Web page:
I was thinking about a Merton quote this morning before saying Morning Prayer:
I need solitude for the true fulfillment which I seek – that of being ordinary.
A Search for Solitude, 27
In those moments of solitude and silence I have during the day, I wear no masks. When I am alone with God, I am truly me. All the pretence is gone. All my pain and suffering is laid open before the Heart of Jesus.
Yet that solitude and silence requires effort on my part. I need to slow down, take a breath, and be intentional about my focus. It is much easier to have my mind filled with the everyday – the worries, the hurts, and the constant need to be in control or at least seem to be in control. That moment of silence requires effort!
To be grateful is to recognize the Love of God in everything He has given us—and He has given us everything. Every breath we draw is a gift of His love, every moment of existence is a grace, for it brings with it immense graces from Him. Gratitude therefore takes nothing for granted, is never unresponsive, is constantly awakening to new wonder and to praise of the goodness of God. For the grateful [person] knows that God is good, not by hearsay but by experience. And that is what makes all the difference.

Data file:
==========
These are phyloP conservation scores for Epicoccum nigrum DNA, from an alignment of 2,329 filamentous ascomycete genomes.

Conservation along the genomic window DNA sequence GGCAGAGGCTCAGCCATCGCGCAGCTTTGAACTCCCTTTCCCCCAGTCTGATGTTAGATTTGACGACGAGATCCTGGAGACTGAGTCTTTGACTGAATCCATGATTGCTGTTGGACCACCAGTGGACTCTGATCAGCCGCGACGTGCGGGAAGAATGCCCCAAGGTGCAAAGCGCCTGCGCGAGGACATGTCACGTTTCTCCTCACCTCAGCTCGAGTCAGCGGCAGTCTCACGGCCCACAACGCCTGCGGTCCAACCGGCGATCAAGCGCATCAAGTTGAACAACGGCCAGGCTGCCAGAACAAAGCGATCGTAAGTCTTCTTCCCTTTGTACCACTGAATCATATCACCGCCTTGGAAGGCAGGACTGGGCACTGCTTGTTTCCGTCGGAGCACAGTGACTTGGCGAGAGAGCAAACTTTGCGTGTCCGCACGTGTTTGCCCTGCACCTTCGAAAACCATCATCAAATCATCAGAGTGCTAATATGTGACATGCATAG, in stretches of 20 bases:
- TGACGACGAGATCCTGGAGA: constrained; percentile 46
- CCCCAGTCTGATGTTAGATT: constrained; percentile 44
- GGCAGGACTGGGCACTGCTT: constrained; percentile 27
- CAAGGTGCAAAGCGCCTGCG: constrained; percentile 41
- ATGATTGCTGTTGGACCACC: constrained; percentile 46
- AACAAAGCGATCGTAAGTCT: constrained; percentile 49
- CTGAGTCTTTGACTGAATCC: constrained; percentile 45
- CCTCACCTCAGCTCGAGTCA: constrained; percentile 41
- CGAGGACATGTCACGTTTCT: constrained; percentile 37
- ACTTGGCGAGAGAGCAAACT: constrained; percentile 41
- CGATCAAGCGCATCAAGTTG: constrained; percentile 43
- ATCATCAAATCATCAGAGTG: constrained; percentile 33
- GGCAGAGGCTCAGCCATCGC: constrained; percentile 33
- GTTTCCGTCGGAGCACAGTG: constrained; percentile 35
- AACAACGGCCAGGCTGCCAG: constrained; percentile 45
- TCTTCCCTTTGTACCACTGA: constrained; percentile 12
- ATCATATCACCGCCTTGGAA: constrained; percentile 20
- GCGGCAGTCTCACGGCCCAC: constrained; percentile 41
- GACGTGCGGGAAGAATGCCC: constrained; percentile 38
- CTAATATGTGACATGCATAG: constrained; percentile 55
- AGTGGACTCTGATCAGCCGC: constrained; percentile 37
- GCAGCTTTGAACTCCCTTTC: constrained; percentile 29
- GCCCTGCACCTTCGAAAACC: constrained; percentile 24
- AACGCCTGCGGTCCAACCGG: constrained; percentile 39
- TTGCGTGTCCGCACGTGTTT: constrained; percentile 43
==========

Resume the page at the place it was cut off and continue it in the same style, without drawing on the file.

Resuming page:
Thomas Merton, Thoughts in Solitude (20 in my edition)
“Not by hearsay but by experience”. Yes, that does make all the difference. I feel that is something I would like to be able to say. To experience Jesus is the aim of it all. To really know Him above all.
All of that reminds me of a Kierkegaard quote which I think I have already used:
I do not dare to call myself a Christian; but I want honesty, and to that end I will venture.